Robert Shiller won the Nobel Prize for identifying the problem and conclusively proving that Williams’ dividend discount model was a failure. Shiller took historical earnings, interest rates, and stock prices, and calculated the true price at every moment of every stock in the market with the benefit of perfect hindsight. He found that doing this could explain less than 20% of the variance in stock prices. He concluded that changes in dividends and discount rates could “not remotely justify stock price movements.”  Far from being able to explain the future, experts armed with historical data couldn’t even explain the past!

So what does explain the volatility of stock prices, if not discount rates and future earnings? 

The answer lies in unpredictability. A stock’s price at any given moment reflects the median forecast of future earnings of all the traders of the stock. And, if you read many analyst reports, you know how many different forecasts there can be for a given company. When the future unfolds, it proves many of these forecasts wrong and only one right. Stanford professor Mordecai Kurz proved mathematically that incorrect forecasts could explain up to 90% of stock price volatility. These incorrect forecasts are what’s really driving the markets.

There’s an old joke about economists. A can of soup washes ashore. The physicist says, "Lets smash the can open with a rock." The chemist says, "Let's build a fire and heat the can first." The economist says, "Assume a can-opener..."

This is essentially the methodology most investors use: rather than saying “the future of these companies is completely unpredictable,” they say, “okay, let’s make some reasonable assumptions about the future based on what we know and historical trends to price this stock.”

The problem with assuming predictability is that it doesn’t work — and the track record of those who use this type of methodology is strikingly bad. A recent study found that 70% of actively managed funds have failed to beat their benchmark index and just 2.3% have delivered excess returns of more than 2.5% — and those are pre-fee numbers. Fees make the picture even worse!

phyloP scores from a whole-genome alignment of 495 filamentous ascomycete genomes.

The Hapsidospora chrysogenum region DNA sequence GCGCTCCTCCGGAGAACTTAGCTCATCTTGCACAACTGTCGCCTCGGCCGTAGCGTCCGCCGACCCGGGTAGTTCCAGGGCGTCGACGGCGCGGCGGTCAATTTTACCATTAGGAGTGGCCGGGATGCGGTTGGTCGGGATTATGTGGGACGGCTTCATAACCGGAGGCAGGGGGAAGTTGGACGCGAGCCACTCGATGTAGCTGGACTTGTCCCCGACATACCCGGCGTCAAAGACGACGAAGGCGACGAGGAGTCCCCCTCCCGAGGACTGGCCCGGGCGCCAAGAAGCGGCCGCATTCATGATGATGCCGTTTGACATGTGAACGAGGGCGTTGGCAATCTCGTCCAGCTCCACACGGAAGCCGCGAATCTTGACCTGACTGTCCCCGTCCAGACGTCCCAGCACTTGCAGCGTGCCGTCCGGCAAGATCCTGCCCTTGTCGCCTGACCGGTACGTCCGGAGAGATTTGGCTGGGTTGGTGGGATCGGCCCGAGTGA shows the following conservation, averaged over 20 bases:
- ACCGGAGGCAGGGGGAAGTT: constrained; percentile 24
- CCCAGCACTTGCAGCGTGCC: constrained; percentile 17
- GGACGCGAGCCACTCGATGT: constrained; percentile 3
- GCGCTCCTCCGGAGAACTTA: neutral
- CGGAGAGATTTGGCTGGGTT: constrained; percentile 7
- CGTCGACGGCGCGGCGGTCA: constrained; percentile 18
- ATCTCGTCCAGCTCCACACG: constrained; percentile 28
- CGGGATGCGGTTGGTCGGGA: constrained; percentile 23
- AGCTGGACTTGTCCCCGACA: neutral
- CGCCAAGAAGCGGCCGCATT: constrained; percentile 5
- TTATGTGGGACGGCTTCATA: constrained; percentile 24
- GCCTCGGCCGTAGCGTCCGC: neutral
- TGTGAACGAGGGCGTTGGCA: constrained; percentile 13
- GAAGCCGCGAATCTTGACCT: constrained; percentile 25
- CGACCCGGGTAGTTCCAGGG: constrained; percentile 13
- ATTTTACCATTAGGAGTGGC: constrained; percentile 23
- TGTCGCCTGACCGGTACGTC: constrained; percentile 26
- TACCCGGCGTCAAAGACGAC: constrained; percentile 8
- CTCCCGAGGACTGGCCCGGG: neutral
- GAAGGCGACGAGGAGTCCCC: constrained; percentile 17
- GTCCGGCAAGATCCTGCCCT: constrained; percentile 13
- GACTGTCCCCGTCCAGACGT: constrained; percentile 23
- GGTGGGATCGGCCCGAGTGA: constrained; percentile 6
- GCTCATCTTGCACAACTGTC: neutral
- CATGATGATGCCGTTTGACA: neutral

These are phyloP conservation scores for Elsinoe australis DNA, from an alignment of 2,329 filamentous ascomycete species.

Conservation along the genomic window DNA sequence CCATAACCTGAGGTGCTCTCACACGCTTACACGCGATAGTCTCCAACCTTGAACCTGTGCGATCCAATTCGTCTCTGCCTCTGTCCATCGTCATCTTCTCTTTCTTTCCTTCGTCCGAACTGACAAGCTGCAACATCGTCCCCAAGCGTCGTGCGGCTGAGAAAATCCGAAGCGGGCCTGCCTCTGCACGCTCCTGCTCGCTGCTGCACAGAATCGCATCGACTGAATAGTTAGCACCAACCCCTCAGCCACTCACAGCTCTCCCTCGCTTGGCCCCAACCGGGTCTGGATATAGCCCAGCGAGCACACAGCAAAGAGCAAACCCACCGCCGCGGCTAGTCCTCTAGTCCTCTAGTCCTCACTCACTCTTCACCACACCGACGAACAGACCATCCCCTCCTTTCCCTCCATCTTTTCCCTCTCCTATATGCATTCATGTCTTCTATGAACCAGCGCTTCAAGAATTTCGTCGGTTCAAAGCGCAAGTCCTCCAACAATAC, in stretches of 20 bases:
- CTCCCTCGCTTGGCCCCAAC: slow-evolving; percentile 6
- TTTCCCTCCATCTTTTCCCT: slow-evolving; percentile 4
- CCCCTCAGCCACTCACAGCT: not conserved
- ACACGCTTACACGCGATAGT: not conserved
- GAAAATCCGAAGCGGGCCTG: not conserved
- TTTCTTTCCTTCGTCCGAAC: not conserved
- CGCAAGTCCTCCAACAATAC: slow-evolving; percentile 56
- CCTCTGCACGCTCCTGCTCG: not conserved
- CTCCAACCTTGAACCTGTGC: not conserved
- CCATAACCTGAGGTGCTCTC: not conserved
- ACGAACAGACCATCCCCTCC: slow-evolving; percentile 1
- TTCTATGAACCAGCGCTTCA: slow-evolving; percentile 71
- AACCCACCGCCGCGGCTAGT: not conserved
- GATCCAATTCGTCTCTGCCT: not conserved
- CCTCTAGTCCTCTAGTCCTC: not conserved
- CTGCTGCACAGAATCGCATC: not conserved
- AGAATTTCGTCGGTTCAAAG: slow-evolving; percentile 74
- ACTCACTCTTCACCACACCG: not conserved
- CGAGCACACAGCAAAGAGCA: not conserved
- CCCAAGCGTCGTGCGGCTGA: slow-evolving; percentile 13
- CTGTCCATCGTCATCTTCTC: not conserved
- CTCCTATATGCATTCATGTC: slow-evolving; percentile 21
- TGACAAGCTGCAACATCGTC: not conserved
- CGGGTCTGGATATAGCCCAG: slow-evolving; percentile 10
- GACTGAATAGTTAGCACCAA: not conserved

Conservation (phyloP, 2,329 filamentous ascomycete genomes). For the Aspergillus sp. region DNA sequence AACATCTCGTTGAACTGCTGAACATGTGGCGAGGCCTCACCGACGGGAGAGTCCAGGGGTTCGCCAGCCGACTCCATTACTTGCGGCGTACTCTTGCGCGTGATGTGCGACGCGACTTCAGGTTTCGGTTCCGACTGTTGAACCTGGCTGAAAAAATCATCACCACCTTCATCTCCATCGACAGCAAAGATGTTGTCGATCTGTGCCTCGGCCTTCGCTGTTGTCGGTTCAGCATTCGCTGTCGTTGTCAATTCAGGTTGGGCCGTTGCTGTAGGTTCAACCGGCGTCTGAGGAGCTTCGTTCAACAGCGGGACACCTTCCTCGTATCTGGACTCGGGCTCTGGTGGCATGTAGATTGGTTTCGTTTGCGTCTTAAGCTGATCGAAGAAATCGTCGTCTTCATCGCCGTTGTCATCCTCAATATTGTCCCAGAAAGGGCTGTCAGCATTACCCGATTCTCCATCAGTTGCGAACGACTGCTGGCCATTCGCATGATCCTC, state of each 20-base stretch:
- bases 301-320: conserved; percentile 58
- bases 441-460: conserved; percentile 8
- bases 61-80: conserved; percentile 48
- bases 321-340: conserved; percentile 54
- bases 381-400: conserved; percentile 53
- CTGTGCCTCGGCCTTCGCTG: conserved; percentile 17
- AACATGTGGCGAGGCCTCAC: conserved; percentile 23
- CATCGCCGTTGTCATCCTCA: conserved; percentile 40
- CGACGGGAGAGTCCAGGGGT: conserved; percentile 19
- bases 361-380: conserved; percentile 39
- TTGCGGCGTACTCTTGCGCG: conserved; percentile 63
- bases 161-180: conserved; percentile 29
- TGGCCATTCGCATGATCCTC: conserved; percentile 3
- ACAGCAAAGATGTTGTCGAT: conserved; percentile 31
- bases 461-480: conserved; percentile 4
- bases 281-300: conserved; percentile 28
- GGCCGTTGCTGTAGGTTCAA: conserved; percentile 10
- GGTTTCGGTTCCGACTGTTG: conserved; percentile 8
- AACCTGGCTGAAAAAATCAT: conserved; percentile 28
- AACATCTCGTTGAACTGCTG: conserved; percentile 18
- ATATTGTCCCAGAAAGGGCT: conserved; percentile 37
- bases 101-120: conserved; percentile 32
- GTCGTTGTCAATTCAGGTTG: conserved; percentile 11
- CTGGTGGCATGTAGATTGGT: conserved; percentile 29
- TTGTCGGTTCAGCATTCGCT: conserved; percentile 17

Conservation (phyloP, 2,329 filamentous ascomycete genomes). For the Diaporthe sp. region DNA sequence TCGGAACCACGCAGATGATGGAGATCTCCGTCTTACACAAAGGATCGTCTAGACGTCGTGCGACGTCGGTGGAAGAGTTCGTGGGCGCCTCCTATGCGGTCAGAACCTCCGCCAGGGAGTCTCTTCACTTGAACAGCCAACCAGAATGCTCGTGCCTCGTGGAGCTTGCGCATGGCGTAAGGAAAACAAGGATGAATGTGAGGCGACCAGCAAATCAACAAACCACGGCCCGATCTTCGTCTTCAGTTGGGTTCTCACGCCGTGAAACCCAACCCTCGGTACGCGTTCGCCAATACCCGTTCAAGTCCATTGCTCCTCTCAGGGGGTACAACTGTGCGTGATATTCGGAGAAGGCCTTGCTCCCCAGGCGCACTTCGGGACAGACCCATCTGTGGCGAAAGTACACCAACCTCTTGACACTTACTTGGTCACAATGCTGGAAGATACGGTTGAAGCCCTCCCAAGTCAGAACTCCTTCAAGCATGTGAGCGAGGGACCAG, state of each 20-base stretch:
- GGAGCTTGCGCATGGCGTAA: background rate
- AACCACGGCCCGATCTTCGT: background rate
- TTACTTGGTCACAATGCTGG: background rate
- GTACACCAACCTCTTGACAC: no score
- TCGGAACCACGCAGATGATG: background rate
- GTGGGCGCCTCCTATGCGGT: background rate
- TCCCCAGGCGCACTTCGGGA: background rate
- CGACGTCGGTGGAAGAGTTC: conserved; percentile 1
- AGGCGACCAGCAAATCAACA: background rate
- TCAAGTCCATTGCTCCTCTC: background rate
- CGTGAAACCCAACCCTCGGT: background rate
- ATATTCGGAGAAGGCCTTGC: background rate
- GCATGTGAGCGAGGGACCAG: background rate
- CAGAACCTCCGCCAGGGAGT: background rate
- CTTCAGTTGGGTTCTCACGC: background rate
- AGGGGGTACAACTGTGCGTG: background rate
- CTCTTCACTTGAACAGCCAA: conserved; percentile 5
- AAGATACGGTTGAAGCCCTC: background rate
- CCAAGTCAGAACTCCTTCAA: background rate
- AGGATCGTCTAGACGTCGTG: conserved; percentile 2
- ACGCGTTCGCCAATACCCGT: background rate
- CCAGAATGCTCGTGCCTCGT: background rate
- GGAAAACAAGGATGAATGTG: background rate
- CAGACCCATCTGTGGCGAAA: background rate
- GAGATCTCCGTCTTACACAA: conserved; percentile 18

Experts can’t predict the future — in fact, Shiller proved that their models cannot even explain the past.  It should therefore come as no surprise that the active fund management industry that uses dividend discount models and other 1930s-era theory should have so thoroughly failed investors.

In order to beat the markets, then, we need a strategy that is built around unpredictability — that takes advantage of these systematic forecasting errors.

***

In 2011, I worked on a team at Bain Capital that was tasked with analyzing what worked and didn’t work about private equity and about Bain Capital’s own investment process. After examining 2,500 deals representing $350 billion in invested capital over 30 years — a data trove not easily available to investors outside the secretive PE business — we came to several startling conclusions.

About one-third of the deals analyzed accounted for more than 100% of profits (no surprise there) and the majority of the deals in the sample fell well short of the forecasts built into the financial models. The biggest predictor of whether a company would be a big winner or not was the purchase price paid. The dividing line seemed to be 7x earnings before interest, taxes, depreciation and amortization (EBITDA). When PE firms paid more than 7x  EBITDA, their chance of success plummeted — regardless of how much managerial magic they threw at it. The 25% of the cheapest deals accounted for 60% of the profits. The most expensive 50% of deals accounted for only about 10% of profits.